Approximately 900 U.S. State Department officials signed an internal dissent memo protesting an executive order from President Trump that restricts travel from seven Muslim-majority countries.
The ban affects Iran, Iraq, Libya, Somalia, Sudan, Syria and Yemen.
A senior State Department official confirmed the memorandum had been submitted to acting Secretary of State Tom Shannon through the department’s “dissent channel,” a process by which officials can express unhappiness over policy.
White House Press Secretary, Sean Spicer, has a message for State Department employees opposed to the new immigration block.
“Any government official, anyone who doesn’t understand the President’s goal in this and what this actually was, again I think this has been blown way out of proportion and exaggerated. Again, you’re talking about, in a 24-hour period, 325,000 people from other countries flew in through our airports and we’re talking about 109 people, from seven countries that the Obama administration identified and these career bureaucrats have a problem with it? I think that they should either get with the program or they can go.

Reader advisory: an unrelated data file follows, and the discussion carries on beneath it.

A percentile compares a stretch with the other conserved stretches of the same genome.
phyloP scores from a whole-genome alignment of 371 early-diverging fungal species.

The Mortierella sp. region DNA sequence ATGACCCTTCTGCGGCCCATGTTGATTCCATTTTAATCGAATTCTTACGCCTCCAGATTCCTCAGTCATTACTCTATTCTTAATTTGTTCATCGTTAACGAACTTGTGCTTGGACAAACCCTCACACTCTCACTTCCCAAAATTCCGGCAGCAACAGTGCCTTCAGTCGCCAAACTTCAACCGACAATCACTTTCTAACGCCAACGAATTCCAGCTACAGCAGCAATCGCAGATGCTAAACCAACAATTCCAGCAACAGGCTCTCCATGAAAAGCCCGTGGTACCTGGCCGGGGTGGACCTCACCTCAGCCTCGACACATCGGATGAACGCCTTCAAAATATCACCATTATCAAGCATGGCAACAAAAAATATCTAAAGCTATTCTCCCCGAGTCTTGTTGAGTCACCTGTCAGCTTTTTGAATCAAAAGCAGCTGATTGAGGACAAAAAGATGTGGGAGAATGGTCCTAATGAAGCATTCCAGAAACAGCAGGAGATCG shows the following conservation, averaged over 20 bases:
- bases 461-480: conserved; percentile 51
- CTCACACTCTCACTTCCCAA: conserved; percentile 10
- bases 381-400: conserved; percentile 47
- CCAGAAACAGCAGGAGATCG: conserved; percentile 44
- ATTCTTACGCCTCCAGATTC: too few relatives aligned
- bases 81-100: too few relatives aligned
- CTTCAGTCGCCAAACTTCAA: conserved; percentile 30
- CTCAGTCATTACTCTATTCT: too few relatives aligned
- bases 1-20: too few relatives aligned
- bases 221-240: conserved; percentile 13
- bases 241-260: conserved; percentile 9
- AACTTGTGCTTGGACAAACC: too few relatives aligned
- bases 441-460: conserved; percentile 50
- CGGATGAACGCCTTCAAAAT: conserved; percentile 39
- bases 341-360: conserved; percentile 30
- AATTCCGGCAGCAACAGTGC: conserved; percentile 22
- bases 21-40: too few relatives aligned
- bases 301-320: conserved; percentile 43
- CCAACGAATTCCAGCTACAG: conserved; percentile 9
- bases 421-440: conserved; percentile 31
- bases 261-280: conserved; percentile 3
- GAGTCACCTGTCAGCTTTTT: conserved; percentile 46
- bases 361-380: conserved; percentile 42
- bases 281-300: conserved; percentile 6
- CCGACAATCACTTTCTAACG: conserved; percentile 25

The president has a very clear vision, he’s been clear on it since the campaign. He’s been clear on it since taking office, he’s going to put the safety of this country first. He’s going to implement things that are in the best interests of protecting this county prospectively, not reactively and if somebody has a problem with that agenda then that does call into question whether or not they should continue in that post or not.
The president was elected and I think again, look at the polls that have come out so far. The american people support what the president is doing. Everyone in here needs to get out of Washington once in a while and go talk to people throughout America that are pleased that this president is taking the steps necessary to protect this country. I know the president appreciates the people who serve this nation and the public servants but at some point if they have a big problem with the policies that he’s instituting to keep the county safe, then that’s up to them to question whether they want to stay or not. You have got to remember what the goal of what the president is doing.”
This news came after it was reported by Reuters that at least four senior U.S. State Department officials are departing their posts by Friday, leaving vacancies at top policy-making and management levels.
Among those whom have been confirmed as leaving are Gregory Starr, Assistant Secretary of State for Diplomatic Security and Michele Bond, Assistant Secretary of State for Consular Affairs.
Thomas Countryman, the acting Under Secretary of State for Arms Control and International Security, was asked to leave by Friday, U.S. officials said, as was Patrick Kennedy, Under Secretary of State for Management.
“Of the officers whose resignations were accepted, some will continue in the Foreign Service in other positions and others will retire by choice or because they have exceeded the time limits of their grade in service,” said a statement by acting State Department spokesman Mark Toner.